More than a century of archaeological investigation in Portugal has helped to discover, excavate and study many Lusitanian amphorae kiln sites, with their amphorae being widely distributed in Lusitania.
These containers were identified in Ostia and Rome from the 1970s and thereafter in many sites around the Mediterranean, but their numbers have always seemed scarce. Were they not being recognized and therefore underestimated? Were they all fish-product amphorae? Did they ever reach a significant market share in the other provinces of Hispania? And what was their contribution to the supply of the city of Rome or to other cities in the centre of the Empire?
This collective volume is a contribution to the discussion of these and other questions, and to a better understanding of the production and distribution of Lusitanian amphorae.
About the Editors
Inês Vaz Pinto Archeologist, researcher of the CEAUCP, professor at Universidade Lusíada de Lisboa from 1987 to 2006, responsible for the Roman Ruins of Tróia (Portugal) since 2006. Inês Vaz Pinto graduated in History (1983) and did a masters degree (1986) and PhD (1999) in the area of Classical Archeology. She was a professor of history and archeology at Lusíada University of Lisbon (1987-2006), and in 2006 became the archeologist in charge of the archeological site of Tróia, activity that continues to the present. Her doctoral thesis examines the common ceramics of Roman villae of São Cucufate and she has dedicated time to the study of other themes of Roman ceramics, thermal baths and the archaeological site of Tróia in several aspects, with particular emphasis on the production of salgas of fish and its trade in Amphorae.
Rui Roberto de Almeida graduated in History/variant of Archeology in 1998, he earned a licentiate in Prehistory and Archeology in 2007. In 2010 he began his work of doctoral studies, funded by the FCT, which has as its primary objective the food trade between Bética and Lusitania. In the last 15 years his research has been around the studies of amphorae as a privileged source for the knowledge of food trade between the Lusitania and the other provinces of the Roman Empire. In this particular field, his studies reach greater depth in the trade between the various hispanic provinces and encompass many urban centres and institutions both of the space peninsular (Mérida, Sevilha, Cartagena, Madrid, Barcelona, among others…) and European ( Netherlands, France, Turkey). Dr Rui Almeida has also dedicated time to other themes within the Roman ceramics, particularly those related to the production of honey and other food products of the South of Spain.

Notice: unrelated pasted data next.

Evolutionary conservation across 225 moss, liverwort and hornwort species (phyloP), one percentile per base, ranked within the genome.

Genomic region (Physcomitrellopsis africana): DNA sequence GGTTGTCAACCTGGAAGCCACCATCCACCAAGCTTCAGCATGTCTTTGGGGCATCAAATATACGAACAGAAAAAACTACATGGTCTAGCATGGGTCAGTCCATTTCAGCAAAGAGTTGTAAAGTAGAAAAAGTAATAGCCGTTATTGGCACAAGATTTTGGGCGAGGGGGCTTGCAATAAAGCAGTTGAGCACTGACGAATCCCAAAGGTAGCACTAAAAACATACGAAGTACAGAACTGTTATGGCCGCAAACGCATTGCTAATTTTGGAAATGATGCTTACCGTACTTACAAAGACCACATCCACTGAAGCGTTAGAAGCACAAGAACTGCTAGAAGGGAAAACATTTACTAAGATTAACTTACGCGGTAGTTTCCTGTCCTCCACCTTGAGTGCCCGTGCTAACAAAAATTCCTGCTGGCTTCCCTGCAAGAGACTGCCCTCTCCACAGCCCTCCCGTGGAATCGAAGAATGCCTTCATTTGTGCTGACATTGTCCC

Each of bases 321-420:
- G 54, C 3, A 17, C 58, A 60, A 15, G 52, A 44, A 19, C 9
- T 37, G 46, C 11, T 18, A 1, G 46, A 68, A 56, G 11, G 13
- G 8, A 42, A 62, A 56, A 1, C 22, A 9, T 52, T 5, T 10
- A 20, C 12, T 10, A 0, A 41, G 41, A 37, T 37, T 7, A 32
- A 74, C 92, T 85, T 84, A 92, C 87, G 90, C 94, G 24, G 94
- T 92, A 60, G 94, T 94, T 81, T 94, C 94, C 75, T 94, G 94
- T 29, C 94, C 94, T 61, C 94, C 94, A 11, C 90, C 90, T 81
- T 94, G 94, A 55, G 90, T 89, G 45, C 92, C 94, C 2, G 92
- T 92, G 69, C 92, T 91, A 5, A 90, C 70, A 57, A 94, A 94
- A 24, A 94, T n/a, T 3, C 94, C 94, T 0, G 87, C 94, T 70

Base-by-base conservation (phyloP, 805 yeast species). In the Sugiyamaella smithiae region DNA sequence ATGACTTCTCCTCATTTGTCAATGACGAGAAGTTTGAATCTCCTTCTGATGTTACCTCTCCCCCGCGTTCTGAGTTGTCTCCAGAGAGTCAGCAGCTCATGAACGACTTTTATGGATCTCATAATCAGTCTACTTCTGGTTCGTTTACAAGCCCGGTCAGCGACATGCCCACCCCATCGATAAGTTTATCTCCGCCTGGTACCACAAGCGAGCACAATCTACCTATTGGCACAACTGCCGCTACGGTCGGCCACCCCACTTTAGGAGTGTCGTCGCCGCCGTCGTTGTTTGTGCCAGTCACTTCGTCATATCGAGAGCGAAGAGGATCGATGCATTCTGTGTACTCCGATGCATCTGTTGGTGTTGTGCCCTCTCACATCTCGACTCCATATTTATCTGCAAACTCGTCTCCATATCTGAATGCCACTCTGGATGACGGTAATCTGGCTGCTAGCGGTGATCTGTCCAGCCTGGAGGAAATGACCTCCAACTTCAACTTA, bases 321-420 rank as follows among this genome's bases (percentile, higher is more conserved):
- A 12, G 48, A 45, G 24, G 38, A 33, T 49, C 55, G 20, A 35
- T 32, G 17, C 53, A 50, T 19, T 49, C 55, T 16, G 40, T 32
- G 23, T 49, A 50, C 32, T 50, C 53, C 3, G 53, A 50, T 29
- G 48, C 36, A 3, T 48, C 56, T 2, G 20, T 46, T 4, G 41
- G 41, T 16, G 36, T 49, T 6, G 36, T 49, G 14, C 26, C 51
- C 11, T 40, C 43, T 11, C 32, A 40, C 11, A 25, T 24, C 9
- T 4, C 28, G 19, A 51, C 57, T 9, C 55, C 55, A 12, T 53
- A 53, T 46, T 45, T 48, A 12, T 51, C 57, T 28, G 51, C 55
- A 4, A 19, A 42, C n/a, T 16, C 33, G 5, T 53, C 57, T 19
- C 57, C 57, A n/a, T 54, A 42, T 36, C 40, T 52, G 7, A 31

Archer Martin has been based since 1971 in Rome, where he took his graduate degree in 1980 at the Università degli Studi di Roma “La Sapienza”. He also had a research fellowship at the Scuola Archeologica Italiana di Atene in 1990. Martin has taught at the universities of Fribourg in Switzerland and Trento and Suor Orsola Benincasa (Naples) in Italy and served as Professor-in-Charge of the School of Classical Studies and Archaeology Supervisor at the American Academy in Rome. Currently he directs the American Academy’s Howard Comfort FAAR ’29 Summer School in Roman Pottery (AAR Pottery Summer School) and is associated with the University of Cologne. Martin has worked as a specialist in pottery and other finds in Italy, Greece, Turkey and Egypt with Italian, American, German and Austrian institutions.
- Title: Lusitanian Amphorae: Production and Distribution
- Editors: Inês Vaz Pinto, Rui Roberto de Almeida, and Archer Martin
- Series: Roman and Late Antique Mediterranean Pottery, volume 10
- Publisher: Archaeopress Archaeology
- Date of Publication: April 15, 2017
- Language: English
- Paperback: 474 pp.
Source: Archaeopress Archaeology